- The work was carried out by engineers and chemists from the Universities of Glasgow and Strathclyde.
- It could have a wide range of applications, not least when it comes to determining whether alcohol is genuine or counterfeit.
Researchers in Scotland have developed an "artificial tongue" which can tell the difference between different types of whiskies and, in the process, potentially aid the fight against counterfeit alcohol.
In an announcement Monday, the University of Glasgow said that engineers had built a device which used "the optical properties of gold and aluminum" to test different types of whisky.
Extremely small "slices" of the metals, described by the university as being "sub-microscopic" in size, were arranged in a pattern and used as "taste buds."
Whisky was poured over the taste buds and the team analyzed how they absorbed light when covered by the alcohol.
The small differences in how the gold and aluminum in the tongue absorbed light enabled researchers to distinguish between different kinds of whiskies.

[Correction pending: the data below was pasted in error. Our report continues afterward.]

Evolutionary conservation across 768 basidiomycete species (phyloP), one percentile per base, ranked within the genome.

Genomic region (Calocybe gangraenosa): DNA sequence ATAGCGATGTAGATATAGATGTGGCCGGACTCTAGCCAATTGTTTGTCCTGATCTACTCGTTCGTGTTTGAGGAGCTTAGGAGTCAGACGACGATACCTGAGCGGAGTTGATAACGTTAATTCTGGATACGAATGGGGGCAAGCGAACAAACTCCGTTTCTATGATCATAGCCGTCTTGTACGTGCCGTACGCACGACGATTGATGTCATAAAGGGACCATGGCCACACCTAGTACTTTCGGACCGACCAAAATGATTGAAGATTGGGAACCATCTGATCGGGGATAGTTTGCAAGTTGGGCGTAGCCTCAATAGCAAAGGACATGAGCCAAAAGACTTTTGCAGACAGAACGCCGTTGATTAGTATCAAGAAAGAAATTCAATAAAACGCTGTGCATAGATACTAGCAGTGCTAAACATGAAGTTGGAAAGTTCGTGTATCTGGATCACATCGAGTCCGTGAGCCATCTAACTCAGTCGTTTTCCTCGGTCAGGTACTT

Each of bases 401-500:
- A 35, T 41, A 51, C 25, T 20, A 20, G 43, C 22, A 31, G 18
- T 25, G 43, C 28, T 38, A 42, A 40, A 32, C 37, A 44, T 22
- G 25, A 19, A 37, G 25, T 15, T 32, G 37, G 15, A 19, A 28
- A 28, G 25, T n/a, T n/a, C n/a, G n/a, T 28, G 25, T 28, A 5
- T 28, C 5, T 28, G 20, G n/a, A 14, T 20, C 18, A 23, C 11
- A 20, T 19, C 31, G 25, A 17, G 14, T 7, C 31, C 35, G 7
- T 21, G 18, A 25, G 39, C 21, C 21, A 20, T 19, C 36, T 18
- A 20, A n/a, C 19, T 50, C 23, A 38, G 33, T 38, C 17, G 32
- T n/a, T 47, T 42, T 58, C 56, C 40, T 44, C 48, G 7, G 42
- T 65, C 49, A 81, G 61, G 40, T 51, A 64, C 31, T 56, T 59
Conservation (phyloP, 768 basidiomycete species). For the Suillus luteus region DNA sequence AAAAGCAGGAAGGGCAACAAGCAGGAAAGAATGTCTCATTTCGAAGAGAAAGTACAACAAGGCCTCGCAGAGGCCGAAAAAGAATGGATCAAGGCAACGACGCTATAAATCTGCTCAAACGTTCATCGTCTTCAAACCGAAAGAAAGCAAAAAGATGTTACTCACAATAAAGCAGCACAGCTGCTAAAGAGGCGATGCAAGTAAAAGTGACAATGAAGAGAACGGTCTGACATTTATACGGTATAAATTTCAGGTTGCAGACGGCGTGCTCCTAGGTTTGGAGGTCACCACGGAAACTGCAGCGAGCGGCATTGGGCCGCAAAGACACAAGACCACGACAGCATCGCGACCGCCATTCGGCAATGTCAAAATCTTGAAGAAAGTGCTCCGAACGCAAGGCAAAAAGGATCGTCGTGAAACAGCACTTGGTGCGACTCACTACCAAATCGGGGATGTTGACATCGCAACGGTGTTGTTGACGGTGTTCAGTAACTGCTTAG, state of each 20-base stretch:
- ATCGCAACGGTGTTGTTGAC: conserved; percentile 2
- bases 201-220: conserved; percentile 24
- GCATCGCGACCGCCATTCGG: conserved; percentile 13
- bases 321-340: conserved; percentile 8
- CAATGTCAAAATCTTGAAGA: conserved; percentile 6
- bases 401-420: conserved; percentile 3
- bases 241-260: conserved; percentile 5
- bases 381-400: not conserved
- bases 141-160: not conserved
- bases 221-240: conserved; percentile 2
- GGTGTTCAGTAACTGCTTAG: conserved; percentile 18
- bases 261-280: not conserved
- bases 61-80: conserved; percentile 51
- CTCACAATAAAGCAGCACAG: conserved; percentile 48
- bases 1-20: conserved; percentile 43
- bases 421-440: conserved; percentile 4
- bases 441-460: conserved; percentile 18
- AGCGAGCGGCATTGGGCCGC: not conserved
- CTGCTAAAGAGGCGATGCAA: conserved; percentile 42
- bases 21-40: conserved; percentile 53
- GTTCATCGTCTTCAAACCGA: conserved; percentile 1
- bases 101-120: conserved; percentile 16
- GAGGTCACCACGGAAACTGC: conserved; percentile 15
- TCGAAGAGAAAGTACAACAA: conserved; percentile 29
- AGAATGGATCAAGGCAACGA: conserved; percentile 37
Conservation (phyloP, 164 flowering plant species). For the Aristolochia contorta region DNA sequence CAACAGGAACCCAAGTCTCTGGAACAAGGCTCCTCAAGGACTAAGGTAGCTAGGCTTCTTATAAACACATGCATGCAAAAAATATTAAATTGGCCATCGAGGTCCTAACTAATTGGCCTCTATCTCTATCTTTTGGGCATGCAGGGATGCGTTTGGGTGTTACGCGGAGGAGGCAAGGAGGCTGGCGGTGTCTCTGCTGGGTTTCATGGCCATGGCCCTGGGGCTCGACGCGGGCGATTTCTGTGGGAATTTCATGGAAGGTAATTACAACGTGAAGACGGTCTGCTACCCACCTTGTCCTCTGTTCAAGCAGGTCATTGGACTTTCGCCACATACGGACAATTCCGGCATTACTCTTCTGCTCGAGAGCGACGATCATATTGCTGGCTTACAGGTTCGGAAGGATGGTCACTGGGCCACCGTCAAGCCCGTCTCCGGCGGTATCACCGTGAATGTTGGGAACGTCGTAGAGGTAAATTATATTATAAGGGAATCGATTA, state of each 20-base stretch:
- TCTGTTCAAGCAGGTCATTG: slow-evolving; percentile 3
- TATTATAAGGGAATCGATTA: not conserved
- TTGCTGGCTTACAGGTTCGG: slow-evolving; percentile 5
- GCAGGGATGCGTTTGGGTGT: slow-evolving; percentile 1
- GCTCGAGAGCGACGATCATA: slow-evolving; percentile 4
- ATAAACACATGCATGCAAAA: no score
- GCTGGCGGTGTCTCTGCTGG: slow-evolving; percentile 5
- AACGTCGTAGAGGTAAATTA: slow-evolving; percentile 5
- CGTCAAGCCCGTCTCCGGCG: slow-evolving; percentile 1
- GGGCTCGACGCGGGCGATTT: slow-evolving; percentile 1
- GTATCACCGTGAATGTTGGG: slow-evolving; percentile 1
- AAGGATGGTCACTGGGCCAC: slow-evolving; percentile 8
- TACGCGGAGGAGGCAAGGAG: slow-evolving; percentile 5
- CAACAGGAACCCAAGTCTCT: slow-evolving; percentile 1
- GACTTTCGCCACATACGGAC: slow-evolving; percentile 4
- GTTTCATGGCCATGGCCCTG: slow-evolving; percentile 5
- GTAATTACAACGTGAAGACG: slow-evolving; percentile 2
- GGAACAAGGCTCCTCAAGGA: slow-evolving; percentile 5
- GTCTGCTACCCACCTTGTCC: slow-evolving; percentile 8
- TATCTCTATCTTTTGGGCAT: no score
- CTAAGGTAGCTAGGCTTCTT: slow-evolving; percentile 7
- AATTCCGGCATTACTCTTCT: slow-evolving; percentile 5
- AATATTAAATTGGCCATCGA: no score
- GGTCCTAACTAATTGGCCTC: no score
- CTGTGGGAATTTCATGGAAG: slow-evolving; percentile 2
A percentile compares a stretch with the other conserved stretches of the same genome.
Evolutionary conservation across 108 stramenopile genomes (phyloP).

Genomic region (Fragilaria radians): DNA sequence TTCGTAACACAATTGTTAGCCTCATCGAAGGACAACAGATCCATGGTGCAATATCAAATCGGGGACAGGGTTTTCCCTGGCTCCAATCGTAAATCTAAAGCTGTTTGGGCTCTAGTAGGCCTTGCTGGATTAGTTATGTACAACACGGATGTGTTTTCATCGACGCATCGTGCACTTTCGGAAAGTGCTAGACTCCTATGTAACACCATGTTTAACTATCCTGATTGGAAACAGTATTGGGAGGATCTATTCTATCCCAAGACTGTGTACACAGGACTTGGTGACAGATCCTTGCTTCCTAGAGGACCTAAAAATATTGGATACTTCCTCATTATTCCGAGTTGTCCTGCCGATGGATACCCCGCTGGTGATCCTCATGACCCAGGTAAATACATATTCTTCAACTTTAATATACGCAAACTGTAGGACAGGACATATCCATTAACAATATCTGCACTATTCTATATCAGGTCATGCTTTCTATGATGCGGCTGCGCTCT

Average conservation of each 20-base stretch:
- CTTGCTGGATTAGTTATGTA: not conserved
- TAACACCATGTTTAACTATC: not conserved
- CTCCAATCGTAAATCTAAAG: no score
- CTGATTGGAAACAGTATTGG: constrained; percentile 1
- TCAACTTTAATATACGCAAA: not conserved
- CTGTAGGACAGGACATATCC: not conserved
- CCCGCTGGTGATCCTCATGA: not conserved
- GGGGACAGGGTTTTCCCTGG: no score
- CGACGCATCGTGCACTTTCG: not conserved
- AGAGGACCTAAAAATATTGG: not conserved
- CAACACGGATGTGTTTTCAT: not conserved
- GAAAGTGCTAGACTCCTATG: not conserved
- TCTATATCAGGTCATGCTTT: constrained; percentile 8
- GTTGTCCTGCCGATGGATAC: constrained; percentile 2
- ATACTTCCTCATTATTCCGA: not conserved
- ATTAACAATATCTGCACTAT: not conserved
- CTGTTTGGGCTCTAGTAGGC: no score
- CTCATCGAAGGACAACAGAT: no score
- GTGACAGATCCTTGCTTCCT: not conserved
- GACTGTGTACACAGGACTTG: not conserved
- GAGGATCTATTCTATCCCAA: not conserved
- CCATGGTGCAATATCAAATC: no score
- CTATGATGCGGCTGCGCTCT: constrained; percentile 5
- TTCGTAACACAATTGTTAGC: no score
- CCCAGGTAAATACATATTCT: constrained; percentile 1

Whiskies from Glen Marnoch, Glenfiddich and Laphroaig were used in the research, which led to a paper being published in the Royal Society of Chemistry's journal, Nanoscale.
Alasdair Clark, from the University of Glasgow's School of Engineering, who was the lead author of the paper said, "We call this an artificial tongue because it acts similarly to a human tongue."
"Like us, it can't identify the individual chemicals which make coffee taste different to apple juice but it can easily tell the difference between these complex chemical mixtures," he added.
Clark went on to say that while the team had focused on whisky for its experiment, the tongue could be used to taste "virtually any liquid", opening up a range of applications.
"In addition to its obvious potential for use in identifying counterfeit alcohols, it could be used in food safety testing, quality control, security – really any area where a portable, reusable method of tasting would be useful," he explained.
The research was carried out by engineers and chemists from the Universities of Glasgow and Strathclyde.